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Teaching with Visuals: Students Respond to Images

Suzie Boss

Journalist and PBL advocate

Dan Meyer knows that textbook-driven teaching hasn't served his students well. That's why they wind up taking remedial algebra with him in ninth grade. "They either need more time on content, or they've really been burned by traditional math instruction," says the teacher from San Lorenzo Valley High School, near Santa Cruz, California.

For Meyer, now in his fifth year of teaching, a lightbulb moment happened three years ago when he acquired a projector for his classroom. "That gave me a way to put up a full-screen image really fast," he explains. "I could toss up visuals cheaply and quickly." Meyer, who has a personal interest in graphic design and filmmaking, started looking for high-interest visuals that would promote classroom conversation about related math concepts.

"It was like a dam broke. Before that, I didn't think about finding visuals for the classroom," he says. "Now, I'm walking around daily, thinking about it. I walk around with a digital camera on my phone. As I become more acquainted with my subject matter and more enthusiastic about it, I see examples of it everywhere. And the examples are 100 percent of the time better than what my textbook would have me use to introduce a topic."

Apparently, plenty of teachers agree. Meyer writes a popular education blog called dy/dan. There, he has generated a robust online conversation about integrating visuals into lesson planning. He got things going by posting high-resolution close-ups of two license plates: one from Costa Rica, one from California. His post asked educators to answer the seemingly simple question "What can you do with this?"

Keep It Simple

In kicking off his challenge to colleagues, Meyer deliberately kept instructions to a bare minimum. He told readers only two things: (1) He would post their image or video without any elaboration. (2) He predicted their collaborative ideas for using the particular media would be "superior to the one I originally imagined."

Responses were dazzling in both their display of teacher creativity and the range of subjects addressed. Teachers came up with lesson ideas for teaching everything from permutations to air quality to social justice, all based on two snapshots of license plates. "We have educators with a lot of creativity that they need to express," Meyer notes. (For more on this sentiment, read the Edutopia.org article "The Eyes Have It: Potent Visuals Promote Academic Richness," which explores how teachers from California to New York are using an art curriculum to improve critical thinking, writing, and academic achievement.)

The very nature of blogs may encourage some of this innovation. Because readers can see all the other comments, they have to push beyond the most obvious suggestions to come up with an original idea. "It almost forces commenters to get into more distant lands," Meyer surmises. One reader even compared the wisdom-of-the-crowds activity with lesson study. In the end, the "What Can You Do With This?" brainstorming activity proved so successful that Meyer has made it an ongoing series on his blog.

Meanwhile, he continues to look for new images to share with his own students. "These are students who have had lecture-based mathematics for so long without success," he points out. "I have to innovate. I absolutely have to use visuals, use video clips, use the world around them as much as possible." The real challenge in developing more creative teaching methods isn't time, he suspects. Rather, he adds, "It's imagination. It's creativity. It's developing enthusiasm for your subject and then looking for it everywhere." (Read the Edutopia.org article "Cross Training: Arts and Academics Are Inseparable" to learn how a Boston school successfully melds art with core curriculum.)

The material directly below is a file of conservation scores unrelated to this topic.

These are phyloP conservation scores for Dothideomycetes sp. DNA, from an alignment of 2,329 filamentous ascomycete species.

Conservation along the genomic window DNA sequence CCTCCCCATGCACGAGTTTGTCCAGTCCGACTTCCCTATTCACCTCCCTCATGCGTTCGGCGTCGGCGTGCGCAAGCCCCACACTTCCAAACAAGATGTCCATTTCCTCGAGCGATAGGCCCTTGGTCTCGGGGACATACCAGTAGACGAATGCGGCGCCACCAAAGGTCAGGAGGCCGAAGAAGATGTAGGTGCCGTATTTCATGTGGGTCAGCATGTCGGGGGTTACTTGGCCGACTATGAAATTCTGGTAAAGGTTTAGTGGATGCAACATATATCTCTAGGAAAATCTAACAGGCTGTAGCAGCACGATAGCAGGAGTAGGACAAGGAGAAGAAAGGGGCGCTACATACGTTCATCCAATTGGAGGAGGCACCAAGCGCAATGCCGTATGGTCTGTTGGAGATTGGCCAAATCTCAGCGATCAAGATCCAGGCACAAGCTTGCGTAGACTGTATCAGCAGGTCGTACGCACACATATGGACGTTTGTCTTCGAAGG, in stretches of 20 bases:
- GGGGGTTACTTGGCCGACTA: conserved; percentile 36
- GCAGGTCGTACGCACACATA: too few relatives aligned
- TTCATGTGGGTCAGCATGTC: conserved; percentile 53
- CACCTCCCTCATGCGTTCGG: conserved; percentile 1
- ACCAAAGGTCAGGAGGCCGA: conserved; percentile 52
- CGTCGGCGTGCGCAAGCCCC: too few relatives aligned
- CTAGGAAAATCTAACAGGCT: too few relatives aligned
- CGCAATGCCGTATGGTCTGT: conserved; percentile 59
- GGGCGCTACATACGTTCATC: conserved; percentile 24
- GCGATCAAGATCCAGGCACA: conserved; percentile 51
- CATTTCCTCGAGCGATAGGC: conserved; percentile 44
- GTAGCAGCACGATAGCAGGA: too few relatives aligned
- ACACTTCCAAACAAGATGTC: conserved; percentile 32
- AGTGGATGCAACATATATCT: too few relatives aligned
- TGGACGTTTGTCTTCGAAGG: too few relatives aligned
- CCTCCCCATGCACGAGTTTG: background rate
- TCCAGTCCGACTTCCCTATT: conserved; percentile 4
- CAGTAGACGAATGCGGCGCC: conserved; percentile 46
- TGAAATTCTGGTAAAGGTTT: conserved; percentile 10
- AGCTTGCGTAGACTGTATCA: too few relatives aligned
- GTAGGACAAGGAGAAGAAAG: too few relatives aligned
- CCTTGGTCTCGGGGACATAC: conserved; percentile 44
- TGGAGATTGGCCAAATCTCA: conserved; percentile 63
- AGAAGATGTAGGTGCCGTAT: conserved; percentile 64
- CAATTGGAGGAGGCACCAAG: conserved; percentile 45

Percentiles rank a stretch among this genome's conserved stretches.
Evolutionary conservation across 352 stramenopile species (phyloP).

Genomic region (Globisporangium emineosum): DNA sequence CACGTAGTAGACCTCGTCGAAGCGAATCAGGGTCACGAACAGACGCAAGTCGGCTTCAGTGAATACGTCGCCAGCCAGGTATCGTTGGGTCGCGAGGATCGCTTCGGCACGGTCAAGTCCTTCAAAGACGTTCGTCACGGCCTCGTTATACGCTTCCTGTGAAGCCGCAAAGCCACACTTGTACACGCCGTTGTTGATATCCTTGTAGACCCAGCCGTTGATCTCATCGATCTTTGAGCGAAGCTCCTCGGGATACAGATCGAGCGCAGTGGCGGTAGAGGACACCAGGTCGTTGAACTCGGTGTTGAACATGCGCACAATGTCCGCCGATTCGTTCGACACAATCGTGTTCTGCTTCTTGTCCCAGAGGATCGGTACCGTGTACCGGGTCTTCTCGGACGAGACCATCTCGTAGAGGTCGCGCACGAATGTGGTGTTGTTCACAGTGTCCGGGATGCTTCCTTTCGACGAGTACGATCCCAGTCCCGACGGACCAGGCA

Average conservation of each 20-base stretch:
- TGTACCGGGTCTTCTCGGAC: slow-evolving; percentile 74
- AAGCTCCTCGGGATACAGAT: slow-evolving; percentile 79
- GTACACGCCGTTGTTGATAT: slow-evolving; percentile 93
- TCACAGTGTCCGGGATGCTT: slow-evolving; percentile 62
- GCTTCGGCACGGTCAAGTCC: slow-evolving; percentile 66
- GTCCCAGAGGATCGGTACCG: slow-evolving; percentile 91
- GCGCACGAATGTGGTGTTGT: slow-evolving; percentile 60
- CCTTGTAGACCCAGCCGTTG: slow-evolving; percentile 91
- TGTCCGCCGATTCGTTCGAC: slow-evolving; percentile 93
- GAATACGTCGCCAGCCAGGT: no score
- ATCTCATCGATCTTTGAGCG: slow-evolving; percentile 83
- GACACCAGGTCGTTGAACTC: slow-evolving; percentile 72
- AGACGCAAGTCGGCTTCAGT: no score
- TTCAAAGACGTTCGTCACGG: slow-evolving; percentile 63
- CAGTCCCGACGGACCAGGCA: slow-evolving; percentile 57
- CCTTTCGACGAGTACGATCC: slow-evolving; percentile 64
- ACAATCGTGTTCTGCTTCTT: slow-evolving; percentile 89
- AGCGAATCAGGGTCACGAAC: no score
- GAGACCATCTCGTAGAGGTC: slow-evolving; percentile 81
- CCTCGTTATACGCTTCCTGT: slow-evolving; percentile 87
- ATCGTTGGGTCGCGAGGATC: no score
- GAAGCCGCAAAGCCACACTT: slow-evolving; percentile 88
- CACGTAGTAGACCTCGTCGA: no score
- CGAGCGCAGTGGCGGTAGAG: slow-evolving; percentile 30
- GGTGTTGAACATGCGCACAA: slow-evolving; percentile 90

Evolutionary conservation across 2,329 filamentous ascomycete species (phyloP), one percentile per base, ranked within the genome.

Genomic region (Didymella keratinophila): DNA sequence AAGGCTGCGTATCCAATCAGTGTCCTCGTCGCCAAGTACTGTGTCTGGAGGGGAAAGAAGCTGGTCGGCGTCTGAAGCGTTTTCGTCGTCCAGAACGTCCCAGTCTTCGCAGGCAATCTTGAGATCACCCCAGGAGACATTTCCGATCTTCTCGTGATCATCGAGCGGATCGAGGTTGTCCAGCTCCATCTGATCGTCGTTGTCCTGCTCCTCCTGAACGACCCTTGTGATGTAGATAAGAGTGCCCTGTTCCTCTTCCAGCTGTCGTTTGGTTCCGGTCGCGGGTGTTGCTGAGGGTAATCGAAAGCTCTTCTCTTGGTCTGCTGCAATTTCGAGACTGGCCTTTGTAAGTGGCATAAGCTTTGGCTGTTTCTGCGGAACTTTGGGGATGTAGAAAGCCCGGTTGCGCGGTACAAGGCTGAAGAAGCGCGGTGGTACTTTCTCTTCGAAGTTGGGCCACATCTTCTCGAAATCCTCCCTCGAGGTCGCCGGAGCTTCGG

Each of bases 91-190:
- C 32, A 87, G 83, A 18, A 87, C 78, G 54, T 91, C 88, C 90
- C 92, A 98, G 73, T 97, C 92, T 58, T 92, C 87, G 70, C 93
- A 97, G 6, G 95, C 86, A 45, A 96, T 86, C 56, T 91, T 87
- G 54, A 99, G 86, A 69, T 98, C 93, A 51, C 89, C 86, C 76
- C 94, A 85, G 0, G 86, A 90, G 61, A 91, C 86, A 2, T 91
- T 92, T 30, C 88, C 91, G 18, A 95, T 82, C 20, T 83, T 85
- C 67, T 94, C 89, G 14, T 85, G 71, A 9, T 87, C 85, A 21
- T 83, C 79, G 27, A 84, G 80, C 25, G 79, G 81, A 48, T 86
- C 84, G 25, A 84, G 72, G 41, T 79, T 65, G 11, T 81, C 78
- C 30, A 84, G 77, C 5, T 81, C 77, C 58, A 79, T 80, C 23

On the Money

Recently, Meyer prepped his students for a homework assignment. Instead of assigning problems from the text, however, he showed them a short clip from the thriller film The Bone Collector. Their assignment: Analyze the last frame from the clip (which he had also printed as a handout). It showed a dollar bill next to a footprint. They brainstormed some ideas as a whole class about the mathematical significance of that image. Then he sent students home with an open-ended question: What could they make of it?

This was clearly a different kind of homework assignment than students expected. "Usually, they would get textbook pages and strict instructions," Meyer says. "Instead, they have a photo, a good sense of where they're going next, and the freedom to pursue different routes."

The next day, classroom conversation was lively -- and revealing. "A lot of kids who are used to getting pages out of a textbook didn't have the perseverance to take the problem all the way to its end," he admits. But those who dug in, he adds, "found a lot of value in the problem. They took the problem and made it their own." Meyer also posted the film clip on his blog, with this familiar question to fellow teachers: "What can you do with this?" (See the comments, and add your own.)

Cable in the Classroom recently recognized Meyer for his creative use of video to improve math instruction. In this podcast, he shares the thinking behind his innovative strategies.

How do you use visuals in your classroom? How do your students respond to interesting images? Please share your experiences.

Suzie Boss

Journalist and PBL advocate

Comments (74)Sign in or register to postSubscribe to comments via RSS

Rob's picture
Anonymous (not verified)

I also like to use visuals as I teach. I also need it as well to better understand things. When I put things together, I need a diagram to better understand it as opposed to just words.
At times, I will read a book without showing the students any of the pictures and have draw what they are imaging or visualizing. I don't know if this would benfit a kindergartner, but the older kids seem to like it. i then have them share their pictures.

Terri's picture
Anonymous (not verified)

I'm so amazed at how many of you have the technology to do so many wonderful things in your classrooms. I would love to use more technology in my room but honestly my district just doesn't have the money. I do have a projector and my own laptop...where to I start?

Melanie Lake's picture
Anonymous (not verified)

Hi Ginger,